§ 21. Mr. Charles Wardle
To ask the Secretary of State for the Environment how many representations he has received from tenants' organisations in favour of capital value rates.
§ Mr. Wardle
Would not a system of capital value rates be as unfair to those on low incomes as a local income tax would be unwieldy? Is not by far the fairest and most accountable system of local government finance—subject of course to proper implementation—the community charge?
§ Mr. McAllion
If three out of four voters in England rejected a local government tax in the general election, and if a body elected—in the main—outside England subsequently ignored that vote and imposed that local government tax only on England, would the Minister describe those of his fellow countrymen who resisted that undemocratic imposition by every peaceful means open to them as shirkers and anarchists? Does he recognise that the danger of anarchy arises when Governments ignore the principle of democratic consent to law, as the Government have done with the poll tax in Scotland?
§ 22. Mrs. Maureen Hicks
To ask the Secretary of State for the Environment what assessment he has made of the impact of the uniform business rate on bed-and-breakfast businesses.
§ Mr. Chope
The impact of the uniform business rate and the non-domestic revaluation on bed-and-breakfast establishments which are subject to rating will vary among properties and areas of the country in the same way as for other properties. I am pleased to see that businesses as a whole in my hon. Friend's constituency will benefit from an average rate reduction of 45 per cent. in cash terms, without transition, as a result of the new business rate arrangements.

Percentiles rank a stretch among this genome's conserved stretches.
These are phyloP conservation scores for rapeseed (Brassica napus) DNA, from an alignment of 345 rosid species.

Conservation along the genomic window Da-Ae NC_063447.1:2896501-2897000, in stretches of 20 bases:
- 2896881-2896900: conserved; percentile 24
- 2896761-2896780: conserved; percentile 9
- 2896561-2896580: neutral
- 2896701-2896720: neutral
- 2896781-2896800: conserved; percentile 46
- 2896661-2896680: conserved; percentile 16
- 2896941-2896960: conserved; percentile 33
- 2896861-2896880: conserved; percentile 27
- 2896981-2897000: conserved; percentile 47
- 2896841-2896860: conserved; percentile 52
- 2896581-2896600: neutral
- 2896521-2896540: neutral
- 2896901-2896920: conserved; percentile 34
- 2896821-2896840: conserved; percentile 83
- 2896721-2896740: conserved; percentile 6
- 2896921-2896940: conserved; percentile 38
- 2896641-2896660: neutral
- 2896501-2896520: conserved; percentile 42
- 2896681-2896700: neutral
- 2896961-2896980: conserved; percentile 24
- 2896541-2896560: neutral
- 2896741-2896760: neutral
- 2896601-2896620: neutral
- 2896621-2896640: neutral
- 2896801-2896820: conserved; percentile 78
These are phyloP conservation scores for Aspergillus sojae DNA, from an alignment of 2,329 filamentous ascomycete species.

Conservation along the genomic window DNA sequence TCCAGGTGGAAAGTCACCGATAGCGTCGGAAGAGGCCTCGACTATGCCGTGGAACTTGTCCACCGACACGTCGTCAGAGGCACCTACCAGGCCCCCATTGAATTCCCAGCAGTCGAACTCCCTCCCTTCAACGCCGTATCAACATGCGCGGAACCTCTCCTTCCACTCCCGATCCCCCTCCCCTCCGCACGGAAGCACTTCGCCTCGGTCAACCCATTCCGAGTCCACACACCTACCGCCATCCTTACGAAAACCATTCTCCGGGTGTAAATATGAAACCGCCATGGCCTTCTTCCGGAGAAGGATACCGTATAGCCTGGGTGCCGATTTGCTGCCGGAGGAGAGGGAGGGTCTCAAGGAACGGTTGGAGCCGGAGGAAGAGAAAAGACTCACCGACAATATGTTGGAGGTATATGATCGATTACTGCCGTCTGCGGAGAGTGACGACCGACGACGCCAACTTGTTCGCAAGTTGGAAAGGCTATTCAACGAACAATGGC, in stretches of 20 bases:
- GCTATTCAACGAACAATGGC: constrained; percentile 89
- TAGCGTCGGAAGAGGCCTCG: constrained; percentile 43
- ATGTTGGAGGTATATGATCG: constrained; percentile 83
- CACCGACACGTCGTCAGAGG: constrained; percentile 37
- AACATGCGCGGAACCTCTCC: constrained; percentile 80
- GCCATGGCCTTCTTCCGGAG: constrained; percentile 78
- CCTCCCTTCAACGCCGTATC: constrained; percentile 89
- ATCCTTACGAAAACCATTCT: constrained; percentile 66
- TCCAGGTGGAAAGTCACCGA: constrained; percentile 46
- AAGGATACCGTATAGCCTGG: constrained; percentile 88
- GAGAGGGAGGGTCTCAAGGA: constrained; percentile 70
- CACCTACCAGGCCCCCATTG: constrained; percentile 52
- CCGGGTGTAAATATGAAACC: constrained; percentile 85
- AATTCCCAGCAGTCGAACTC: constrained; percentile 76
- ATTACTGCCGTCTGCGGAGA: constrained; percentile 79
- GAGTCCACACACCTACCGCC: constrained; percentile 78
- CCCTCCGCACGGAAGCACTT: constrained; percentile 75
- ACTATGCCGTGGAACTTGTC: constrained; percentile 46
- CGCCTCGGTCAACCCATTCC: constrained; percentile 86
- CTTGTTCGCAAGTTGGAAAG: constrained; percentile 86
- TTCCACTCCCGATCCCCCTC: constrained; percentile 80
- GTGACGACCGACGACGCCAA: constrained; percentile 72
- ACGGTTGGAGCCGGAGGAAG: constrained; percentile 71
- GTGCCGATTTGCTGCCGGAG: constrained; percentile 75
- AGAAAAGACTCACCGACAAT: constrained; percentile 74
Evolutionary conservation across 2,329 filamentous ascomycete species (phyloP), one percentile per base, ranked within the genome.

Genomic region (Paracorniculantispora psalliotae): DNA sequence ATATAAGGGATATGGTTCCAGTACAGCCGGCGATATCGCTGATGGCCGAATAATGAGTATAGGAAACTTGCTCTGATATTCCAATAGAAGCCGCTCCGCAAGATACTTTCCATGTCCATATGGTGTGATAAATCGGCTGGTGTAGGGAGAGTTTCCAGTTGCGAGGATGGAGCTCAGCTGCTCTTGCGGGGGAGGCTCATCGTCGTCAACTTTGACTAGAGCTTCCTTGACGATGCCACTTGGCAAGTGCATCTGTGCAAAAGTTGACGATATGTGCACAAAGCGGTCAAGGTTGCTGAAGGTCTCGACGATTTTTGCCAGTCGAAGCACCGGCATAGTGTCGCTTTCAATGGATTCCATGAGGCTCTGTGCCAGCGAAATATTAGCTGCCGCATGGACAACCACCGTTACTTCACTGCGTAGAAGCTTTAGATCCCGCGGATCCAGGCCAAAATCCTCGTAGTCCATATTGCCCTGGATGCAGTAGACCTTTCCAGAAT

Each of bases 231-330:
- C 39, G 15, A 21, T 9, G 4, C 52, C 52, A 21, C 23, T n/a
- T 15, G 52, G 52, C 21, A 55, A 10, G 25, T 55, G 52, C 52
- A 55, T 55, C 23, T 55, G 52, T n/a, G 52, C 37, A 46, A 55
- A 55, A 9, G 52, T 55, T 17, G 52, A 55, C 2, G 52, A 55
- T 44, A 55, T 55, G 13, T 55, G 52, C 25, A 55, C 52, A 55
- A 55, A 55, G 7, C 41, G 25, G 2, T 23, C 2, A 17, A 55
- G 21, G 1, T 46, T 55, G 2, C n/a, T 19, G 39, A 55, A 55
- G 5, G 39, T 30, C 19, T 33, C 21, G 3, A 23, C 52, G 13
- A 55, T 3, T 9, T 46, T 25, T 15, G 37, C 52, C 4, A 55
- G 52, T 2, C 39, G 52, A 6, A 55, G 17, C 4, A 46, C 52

§ Mrs. Hicks
Is my hon. Friend aware of the anxiety about the suggestion of the 100-day rule? Will he examine more closely the problems that it could create? If introduced, it could discourage smaller bed-and-breakfast businesses from operating. That would have a profound effect, and would work against our policy to encourage more tourists to use tourist facilities off-peak.
§ Mr. Skinner
Will the Minister have a word with the Secretary of State for the Environment? Perhaps they could trot down to Bath together. I have been told that there has been a revolt by the business men and women of that constituency. The result of that and other developments is that we could be recycling the whole Government, not just the Secretary of State for the Environment.
§ 23. Mr. Boswell
To ask the Secretary of State for the Environment if he will list the 10 county councils with the highest percentage overspend over standard spending assessment.
§ Mr. David Hunt
The list is as follows: Derbyshire—[HON. MEMBERS: "Labour."]; Avon—[HON. MEMBERS: "Labour."]; Northumberland—[HON. MEMBERS: "Labour."]; Cumbria—[HON. MEMBERS: "Labour."]; Oxfordshire—[HON. MEMBERS: "Labour."]; Cheshire—[HON. MEMBERS: "Labour."]; Isle of Wight—[HON. MEMBERS: "Liberal."]; Humberside—[HON. MEMBERS: "Labour."]; Nottinghamshire—[HON. MEMBERS "Labour."]; and Lancashire—[HON. MEMBERS: "Labour."]
§ Mr. Boswell
Does not that send the clearest possible message to the local government electors that Conservative councils cost them less, and that Labour and other Opposition-controlled councils cost them much more?
§ Ms. Gordon
Is the Minister aware that people in the London borough of Barnet who want to go swimming go to the Swiss Cottage baths in the borough of Camden, and that people who want to take their children to one o'clock 329 clubs go to Parliament Hill fields, also in the borough of Camden? It is all very well for Conservative-controlled authorities to keep spending down, but their residents must use the facilities in neighbouring Labour-run boroughs because they are not provided in their own boroughs.